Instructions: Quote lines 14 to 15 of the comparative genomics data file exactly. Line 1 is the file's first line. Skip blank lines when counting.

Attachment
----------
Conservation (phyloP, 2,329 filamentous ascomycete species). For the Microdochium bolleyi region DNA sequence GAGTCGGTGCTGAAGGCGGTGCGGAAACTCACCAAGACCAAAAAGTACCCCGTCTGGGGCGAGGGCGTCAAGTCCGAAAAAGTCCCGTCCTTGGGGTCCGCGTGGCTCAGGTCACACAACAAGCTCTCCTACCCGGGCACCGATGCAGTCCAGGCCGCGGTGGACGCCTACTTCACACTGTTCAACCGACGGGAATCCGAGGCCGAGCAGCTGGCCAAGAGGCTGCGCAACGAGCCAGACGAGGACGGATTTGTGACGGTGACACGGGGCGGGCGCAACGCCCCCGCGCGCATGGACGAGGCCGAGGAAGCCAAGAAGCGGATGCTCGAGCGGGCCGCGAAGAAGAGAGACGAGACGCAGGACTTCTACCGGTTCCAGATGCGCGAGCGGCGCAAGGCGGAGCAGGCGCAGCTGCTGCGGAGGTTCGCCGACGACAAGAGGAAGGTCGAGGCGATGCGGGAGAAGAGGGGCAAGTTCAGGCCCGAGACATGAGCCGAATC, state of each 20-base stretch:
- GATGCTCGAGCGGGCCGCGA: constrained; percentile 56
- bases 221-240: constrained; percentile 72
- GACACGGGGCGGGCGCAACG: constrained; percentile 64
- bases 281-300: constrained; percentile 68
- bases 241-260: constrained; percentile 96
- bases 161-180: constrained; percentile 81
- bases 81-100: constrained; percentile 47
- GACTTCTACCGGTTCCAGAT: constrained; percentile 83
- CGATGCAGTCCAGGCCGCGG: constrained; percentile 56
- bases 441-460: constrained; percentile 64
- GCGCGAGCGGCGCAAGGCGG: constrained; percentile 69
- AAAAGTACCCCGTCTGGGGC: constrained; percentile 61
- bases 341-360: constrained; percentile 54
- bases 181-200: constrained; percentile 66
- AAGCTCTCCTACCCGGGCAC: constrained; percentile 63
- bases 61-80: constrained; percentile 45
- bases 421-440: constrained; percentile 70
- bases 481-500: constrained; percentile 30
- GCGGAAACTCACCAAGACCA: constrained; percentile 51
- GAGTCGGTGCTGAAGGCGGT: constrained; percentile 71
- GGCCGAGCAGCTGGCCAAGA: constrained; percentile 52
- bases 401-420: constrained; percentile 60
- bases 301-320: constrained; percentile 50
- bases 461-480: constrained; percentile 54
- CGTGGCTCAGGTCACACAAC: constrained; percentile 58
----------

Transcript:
- bases 341-360: constrained; percentile 54
- bases 181-200: constrained; percentile 66